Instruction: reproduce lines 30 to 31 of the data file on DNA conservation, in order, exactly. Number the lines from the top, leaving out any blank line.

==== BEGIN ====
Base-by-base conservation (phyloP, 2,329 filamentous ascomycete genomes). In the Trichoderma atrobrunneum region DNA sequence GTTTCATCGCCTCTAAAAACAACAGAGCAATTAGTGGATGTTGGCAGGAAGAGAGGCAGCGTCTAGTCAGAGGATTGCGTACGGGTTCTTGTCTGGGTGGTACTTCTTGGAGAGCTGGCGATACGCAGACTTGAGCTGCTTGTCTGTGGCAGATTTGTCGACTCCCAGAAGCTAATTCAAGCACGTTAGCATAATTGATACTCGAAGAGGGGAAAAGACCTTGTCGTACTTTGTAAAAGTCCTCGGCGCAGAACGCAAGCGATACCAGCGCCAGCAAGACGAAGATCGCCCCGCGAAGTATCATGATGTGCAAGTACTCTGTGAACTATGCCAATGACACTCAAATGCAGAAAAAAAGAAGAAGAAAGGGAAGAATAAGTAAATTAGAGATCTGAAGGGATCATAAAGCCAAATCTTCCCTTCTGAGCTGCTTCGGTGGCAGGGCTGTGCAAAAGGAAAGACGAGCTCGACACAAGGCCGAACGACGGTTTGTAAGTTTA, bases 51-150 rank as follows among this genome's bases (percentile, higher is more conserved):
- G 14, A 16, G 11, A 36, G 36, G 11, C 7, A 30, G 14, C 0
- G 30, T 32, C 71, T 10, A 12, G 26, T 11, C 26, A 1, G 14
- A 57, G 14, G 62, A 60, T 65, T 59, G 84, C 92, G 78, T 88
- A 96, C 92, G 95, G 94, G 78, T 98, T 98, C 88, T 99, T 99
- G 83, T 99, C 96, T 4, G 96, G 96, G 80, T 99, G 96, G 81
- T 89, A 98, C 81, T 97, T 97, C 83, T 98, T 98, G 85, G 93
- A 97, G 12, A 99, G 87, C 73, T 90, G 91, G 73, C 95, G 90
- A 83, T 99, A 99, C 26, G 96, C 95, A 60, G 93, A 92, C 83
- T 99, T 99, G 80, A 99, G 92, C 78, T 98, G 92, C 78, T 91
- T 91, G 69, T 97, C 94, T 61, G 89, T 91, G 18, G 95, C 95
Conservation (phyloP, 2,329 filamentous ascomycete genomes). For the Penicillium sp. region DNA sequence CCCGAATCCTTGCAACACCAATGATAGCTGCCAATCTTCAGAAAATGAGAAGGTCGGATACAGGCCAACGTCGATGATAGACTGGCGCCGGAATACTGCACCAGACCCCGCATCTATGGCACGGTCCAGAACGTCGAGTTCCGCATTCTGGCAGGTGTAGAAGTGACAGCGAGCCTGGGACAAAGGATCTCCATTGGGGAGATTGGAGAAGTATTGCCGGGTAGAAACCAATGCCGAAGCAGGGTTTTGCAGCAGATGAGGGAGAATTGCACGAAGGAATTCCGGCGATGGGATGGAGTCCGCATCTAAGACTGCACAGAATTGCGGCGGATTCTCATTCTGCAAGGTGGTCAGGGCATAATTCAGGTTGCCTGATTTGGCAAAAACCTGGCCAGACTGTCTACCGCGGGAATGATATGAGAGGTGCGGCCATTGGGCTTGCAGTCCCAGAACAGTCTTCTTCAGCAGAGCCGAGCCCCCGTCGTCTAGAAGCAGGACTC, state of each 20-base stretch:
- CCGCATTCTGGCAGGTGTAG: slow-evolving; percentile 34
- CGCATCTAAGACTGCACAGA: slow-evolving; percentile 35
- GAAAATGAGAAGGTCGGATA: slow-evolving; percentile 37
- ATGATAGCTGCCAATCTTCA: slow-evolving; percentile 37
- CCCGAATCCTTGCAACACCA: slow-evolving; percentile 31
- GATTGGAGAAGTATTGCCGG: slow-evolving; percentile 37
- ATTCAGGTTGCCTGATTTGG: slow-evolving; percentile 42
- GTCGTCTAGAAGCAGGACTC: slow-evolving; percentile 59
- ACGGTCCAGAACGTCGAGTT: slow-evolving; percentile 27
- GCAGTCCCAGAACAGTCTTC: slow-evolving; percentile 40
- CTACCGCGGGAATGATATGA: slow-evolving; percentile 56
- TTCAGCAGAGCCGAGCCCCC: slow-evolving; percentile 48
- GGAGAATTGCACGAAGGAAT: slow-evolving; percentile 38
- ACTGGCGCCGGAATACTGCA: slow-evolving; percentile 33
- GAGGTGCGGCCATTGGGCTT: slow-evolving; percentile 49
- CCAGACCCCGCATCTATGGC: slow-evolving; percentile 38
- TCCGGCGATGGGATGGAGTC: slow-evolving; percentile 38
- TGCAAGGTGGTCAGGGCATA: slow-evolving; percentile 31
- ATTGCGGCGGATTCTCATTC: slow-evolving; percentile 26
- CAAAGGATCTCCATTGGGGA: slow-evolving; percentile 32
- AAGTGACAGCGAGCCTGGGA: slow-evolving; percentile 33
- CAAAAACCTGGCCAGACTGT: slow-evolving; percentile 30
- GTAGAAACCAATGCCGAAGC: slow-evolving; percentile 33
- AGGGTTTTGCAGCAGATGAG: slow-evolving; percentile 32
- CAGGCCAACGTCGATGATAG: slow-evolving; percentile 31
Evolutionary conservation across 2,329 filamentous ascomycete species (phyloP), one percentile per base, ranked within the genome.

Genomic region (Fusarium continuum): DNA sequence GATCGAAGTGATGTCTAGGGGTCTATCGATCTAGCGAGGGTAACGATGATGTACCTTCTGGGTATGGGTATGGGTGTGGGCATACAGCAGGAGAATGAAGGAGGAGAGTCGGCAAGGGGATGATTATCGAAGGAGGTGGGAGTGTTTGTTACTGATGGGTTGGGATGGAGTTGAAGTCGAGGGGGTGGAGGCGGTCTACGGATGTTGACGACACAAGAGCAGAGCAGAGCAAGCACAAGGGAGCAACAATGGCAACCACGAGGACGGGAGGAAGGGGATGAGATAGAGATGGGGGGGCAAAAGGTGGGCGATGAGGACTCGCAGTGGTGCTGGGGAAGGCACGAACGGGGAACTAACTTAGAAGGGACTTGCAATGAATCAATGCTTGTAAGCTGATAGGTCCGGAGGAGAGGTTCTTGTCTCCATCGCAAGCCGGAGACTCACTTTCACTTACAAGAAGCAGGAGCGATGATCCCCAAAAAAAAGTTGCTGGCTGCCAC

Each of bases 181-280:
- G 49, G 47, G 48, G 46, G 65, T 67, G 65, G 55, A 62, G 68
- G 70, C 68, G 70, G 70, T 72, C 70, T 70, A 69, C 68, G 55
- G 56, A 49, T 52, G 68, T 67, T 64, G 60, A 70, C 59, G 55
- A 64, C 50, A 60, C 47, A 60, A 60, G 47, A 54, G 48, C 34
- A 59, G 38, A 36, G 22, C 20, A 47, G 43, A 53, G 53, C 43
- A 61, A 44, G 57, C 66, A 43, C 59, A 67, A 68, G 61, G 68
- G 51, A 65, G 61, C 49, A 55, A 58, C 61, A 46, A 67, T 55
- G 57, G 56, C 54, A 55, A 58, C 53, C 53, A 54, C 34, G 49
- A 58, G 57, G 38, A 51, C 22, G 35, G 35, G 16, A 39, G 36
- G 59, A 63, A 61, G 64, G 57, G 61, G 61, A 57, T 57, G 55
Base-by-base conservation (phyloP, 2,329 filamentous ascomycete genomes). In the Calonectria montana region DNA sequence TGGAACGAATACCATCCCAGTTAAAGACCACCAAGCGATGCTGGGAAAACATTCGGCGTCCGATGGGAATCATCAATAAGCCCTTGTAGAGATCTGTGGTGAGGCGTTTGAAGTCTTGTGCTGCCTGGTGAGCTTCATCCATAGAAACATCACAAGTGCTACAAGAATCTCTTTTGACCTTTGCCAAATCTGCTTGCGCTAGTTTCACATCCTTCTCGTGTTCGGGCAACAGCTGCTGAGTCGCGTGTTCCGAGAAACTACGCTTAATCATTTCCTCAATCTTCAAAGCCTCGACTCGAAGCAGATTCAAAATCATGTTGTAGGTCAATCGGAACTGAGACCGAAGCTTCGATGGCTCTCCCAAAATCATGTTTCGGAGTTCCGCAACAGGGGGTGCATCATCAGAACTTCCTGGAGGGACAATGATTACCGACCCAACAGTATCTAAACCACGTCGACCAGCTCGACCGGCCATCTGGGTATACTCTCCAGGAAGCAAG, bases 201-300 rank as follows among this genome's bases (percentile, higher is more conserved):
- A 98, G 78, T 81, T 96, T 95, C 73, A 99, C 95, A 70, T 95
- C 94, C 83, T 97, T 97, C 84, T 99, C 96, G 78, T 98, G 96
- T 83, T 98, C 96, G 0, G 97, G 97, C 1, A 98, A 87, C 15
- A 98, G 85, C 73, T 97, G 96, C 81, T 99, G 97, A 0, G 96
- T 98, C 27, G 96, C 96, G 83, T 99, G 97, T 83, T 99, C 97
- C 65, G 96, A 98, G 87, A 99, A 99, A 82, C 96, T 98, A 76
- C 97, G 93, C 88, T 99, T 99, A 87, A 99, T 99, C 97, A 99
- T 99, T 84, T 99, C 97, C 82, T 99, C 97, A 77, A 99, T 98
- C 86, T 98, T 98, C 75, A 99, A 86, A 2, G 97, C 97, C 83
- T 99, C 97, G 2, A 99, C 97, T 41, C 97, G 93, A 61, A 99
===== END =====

- TGCAAGGTGGTCAGGGCATA: slow-evolving; percentile 31
- ATTGCGGCGGATTCTCATTC: slow-evolving; percentile 26